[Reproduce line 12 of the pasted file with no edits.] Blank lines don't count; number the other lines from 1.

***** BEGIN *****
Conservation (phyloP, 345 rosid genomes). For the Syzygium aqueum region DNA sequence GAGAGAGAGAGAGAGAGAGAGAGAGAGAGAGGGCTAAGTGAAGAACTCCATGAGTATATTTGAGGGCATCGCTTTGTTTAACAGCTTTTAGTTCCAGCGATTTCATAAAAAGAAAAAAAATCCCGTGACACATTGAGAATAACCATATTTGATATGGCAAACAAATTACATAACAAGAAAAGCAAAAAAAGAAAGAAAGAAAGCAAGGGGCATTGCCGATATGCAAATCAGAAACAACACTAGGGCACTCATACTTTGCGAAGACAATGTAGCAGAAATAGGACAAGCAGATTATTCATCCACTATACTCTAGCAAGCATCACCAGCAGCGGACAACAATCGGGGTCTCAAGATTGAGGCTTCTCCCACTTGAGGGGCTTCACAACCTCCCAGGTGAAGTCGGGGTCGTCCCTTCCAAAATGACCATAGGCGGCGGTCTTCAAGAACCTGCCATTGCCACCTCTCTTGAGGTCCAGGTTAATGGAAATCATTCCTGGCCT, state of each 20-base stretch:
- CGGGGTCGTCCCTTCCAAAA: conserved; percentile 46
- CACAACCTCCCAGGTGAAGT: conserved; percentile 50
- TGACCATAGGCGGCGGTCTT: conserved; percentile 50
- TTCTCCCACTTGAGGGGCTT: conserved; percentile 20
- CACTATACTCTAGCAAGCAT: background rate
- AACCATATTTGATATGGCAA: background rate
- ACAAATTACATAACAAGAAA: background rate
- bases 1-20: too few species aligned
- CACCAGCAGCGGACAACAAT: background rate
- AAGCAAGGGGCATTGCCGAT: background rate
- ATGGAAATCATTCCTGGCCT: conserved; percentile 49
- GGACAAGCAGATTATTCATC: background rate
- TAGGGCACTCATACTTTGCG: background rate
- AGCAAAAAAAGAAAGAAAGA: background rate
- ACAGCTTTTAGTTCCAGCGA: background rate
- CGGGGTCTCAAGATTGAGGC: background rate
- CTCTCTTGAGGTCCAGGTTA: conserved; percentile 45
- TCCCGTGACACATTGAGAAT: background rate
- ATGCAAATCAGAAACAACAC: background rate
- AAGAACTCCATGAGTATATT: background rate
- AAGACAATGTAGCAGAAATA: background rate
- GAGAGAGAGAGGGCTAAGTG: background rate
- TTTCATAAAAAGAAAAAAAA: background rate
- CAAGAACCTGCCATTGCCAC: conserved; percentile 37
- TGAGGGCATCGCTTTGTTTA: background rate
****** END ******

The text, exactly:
- ATGGAAATCATTCCTGGCCT: conserved; percentile 49